9.7 Summary of main research questions identified above

  1. The date and function of ringworks
  2. The date and socio-cultural context for mottes (for example, do mottes in Argyll fall within the classical motte building tradition, do they have any correlation with knights-fees, can those found on the Clyde be attributed to the early influence of direct Scottish central authority, or are they a native interpretation?)
  3. The understanding, dating and phasing of different castle building traditions (this is at the most basic level but also includes; what are the different socio-cultural messages being mediated, are there different castle building traditions and what does this reflect, what does ongoing development tell us about changing patterns and expressions of lordship)?)
  4. The use of timber buildings and external buildings at castle sites
  5. The layout and uses of internal spaces within castles
  6. The date, meaning and symbolism of different architectural features in both secular and ecclesiastical building, and the relationship between the two
  7. The origins, dating, status and form of medieval crannog, island dwelling, dun and hillfort use
  8. The landscape and maritime context of castles and reoccupied prehistoric sites (for example, what is the relationship between seaways, harbours, fishing grounds, fisheries, in close proximity to castles)
  9. The uses of islands in assembly and multiple island sites in relation to castles castles or administrative locations
  10. Genealogies of place - length of occupation, re-use and/or continuity of use, links to people, families, etc
  11. In depth place-name studies, interrogated for information on landscape, administration and locational uses
  12. The impact of the High Medieval fishing boom on the economy and landscape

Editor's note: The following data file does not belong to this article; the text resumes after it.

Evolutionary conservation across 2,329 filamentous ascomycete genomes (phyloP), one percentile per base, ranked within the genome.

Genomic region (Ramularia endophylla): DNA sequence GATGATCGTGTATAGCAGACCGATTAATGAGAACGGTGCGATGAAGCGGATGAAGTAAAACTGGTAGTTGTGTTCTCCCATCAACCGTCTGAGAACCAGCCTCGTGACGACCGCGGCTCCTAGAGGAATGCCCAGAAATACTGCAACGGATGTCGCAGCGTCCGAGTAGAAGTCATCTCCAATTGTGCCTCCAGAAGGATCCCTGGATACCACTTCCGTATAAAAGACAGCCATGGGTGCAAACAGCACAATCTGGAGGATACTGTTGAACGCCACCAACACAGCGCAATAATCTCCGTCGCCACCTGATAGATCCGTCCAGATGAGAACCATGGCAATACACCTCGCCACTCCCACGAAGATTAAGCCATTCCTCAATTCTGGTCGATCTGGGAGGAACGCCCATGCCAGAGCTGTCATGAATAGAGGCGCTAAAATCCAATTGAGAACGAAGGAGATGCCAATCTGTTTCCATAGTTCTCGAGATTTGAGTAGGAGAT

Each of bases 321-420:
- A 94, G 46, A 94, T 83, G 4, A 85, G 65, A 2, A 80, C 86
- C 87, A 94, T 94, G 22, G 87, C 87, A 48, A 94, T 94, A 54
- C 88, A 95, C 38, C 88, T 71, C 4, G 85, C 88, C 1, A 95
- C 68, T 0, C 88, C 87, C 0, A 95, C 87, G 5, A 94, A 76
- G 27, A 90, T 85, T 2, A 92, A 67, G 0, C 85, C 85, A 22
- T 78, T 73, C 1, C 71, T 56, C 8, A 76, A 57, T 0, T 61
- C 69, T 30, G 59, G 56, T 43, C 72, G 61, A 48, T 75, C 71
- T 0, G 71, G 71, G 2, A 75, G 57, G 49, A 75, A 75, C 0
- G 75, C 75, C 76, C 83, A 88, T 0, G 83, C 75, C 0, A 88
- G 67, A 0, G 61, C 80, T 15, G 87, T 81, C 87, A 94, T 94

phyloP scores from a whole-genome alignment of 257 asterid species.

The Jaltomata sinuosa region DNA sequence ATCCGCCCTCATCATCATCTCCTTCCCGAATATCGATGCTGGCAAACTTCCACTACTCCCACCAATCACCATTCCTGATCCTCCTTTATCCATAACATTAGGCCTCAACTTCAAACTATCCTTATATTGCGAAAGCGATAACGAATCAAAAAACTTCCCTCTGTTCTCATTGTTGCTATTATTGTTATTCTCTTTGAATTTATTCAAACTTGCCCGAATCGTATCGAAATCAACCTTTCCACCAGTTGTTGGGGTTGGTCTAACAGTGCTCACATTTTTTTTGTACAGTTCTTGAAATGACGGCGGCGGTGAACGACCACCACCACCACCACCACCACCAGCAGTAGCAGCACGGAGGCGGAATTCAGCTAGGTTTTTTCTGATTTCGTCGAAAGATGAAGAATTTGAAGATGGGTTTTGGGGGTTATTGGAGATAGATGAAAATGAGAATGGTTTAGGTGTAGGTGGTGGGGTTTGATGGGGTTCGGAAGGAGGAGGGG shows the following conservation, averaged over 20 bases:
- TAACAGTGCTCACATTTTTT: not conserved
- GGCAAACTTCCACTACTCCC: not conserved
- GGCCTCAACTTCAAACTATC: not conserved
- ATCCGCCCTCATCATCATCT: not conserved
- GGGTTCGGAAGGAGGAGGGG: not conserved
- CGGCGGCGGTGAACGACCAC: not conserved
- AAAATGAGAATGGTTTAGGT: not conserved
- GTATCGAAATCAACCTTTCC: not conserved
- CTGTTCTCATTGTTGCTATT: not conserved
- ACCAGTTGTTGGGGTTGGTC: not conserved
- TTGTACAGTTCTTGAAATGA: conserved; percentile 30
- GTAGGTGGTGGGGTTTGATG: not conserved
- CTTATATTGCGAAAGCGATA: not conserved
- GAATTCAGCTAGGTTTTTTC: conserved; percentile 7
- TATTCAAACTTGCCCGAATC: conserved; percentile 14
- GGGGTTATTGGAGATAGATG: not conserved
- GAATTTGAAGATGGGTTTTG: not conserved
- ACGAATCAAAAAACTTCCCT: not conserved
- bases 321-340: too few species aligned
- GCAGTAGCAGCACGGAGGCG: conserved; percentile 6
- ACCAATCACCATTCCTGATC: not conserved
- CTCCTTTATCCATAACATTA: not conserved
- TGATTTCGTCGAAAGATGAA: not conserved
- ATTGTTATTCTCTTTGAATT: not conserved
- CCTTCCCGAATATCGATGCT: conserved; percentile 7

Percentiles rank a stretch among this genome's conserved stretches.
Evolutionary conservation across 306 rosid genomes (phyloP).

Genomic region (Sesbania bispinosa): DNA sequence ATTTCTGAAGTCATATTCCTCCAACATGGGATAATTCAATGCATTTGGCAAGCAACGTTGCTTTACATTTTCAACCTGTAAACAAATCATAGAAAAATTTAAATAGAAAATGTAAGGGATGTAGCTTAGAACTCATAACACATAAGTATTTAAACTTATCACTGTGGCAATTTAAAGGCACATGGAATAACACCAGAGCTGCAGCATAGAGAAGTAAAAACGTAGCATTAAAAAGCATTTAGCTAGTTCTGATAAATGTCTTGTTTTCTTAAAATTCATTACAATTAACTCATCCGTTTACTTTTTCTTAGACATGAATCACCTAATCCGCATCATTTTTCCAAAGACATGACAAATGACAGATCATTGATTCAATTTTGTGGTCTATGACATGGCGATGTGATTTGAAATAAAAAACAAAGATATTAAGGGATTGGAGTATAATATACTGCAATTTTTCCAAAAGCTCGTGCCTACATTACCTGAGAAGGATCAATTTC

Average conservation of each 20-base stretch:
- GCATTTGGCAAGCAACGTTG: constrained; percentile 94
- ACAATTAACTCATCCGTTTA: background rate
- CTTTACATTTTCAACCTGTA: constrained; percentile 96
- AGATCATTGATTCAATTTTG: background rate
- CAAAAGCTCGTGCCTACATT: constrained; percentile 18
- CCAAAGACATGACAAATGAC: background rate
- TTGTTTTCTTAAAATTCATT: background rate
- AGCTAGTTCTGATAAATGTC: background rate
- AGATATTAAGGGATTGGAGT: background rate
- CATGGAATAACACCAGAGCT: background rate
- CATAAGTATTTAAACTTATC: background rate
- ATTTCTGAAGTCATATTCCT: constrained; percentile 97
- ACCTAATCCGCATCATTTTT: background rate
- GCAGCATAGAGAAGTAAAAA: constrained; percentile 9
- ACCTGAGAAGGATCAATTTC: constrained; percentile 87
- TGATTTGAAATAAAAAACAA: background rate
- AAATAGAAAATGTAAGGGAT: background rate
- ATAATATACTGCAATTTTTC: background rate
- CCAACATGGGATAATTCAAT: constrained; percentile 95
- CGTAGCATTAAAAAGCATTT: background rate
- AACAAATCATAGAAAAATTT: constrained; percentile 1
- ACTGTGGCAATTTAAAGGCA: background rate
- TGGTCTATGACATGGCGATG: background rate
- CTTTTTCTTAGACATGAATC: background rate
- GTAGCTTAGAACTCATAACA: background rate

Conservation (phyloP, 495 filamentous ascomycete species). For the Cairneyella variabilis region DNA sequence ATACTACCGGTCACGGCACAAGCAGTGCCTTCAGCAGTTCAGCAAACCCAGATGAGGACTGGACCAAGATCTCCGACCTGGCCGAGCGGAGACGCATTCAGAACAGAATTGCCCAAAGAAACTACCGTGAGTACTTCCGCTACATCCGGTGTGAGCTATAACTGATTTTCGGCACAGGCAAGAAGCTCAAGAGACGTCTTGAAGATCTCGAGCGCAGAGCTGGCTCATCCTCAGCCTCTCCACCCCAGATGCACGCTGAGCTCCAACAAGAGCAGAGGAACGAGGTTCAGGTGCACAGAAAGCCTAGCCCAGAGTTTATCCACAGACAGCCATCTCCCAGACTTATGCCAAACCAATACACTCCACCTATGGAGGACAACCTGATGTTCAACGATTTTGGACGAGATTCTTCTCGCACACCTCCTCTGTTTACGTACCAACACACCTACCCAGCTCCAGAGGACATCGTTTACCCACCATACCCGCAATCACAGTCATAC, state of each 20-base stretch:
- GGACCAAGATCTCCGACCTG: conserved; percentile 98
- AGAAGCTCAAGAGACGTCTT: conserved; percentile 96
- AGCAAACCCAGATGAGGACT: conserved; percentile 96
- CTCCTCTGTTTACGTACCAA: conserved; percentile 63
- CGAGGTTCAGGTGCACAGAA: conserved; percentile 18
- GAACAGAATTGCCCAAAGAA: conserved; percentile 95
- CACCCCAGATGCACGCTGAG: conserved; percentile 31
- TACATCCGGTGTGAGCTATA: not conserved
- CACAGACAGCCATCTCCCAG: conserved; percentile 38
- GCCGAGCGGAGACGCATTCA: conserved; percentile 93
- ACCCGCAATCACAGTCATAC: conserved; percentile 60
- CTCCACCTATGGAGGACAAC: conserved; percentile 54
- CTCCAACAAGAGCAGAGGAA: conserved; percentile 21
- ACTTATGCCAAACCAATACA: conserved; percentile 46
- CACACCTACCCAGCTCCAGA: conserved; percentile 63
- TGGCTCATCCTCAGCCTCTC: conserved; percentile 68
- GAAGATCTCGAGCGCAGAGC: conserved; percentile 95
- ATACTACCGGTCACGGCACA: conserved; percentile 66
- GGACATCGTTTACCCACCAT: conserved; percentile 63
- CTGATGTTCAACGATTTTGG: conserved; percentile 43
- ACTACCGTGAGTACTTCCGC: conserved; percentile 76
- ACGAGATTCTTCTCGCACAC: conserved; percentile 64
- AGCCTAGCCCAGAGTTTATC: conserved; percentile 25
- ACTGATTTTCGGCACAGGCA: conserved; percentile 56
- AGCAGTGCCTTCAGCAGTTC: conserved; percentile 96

13. Adaptation to altering fishing patterns
  14. The dating and use of fish traps
  15. The dating of chapels, their subsequent use
  16. The provision of pastoral and spiritual care (this will be multi disciplinary but include understanding material changes in the expression of devotion, developments in the size, layout and internal use of space at churches, links to secular sites and patronage, how were priests supported and accommodated, etc)
  17. The medieval spiritual landscape (for example, we need to identify and better understand the early church and devotional sites, the later transformation of some churches into parish churches and understanding those that did not, the significance of and distribution of sculpture, whether stone churches were built by masons from Ireland, the relationship between the later church and earlier churches, crosses and church boundaries, links to administrative and sacred landscapes and pilgrimage, etc)
  18. The dating, phasing, symbolism and use of carved stones
  19. Patterns of patronage
  20. The development and use of administrative areas (such as parishes and lordships) and estate boundaries
  21. The location and use of assembly places
  22. The location and nature of coastal monitoring features
  23. The location, form, type and pattern of lower status housing and settlement (see Case Study 11: Bàrr Mór) together with specific questions such as, was cruck building a feature of later Medieval building practices in Argyll?
  24. Patterns of land use, farming and woodland, changes and adaptation to environmental changes
  25. The physical, environmental, social and economic impact of climate and coastal change. How did this affect farming practices, settlement patterns and diet?
  26. The re-analysis, dating and phasing of handmade ceramics, together with an understanding of patterns of pottery distribution, including imported wares. Why do so many sites have imported wares and why was there little trade of Hebridean Ware?
  27. Craft and industry, the scale and distribution and social cultural and economic contributions
  28. The location, extant, pattern and social contribution of trade and exchange. Where did trade take place?
  29. Maritime landscapes and exploitation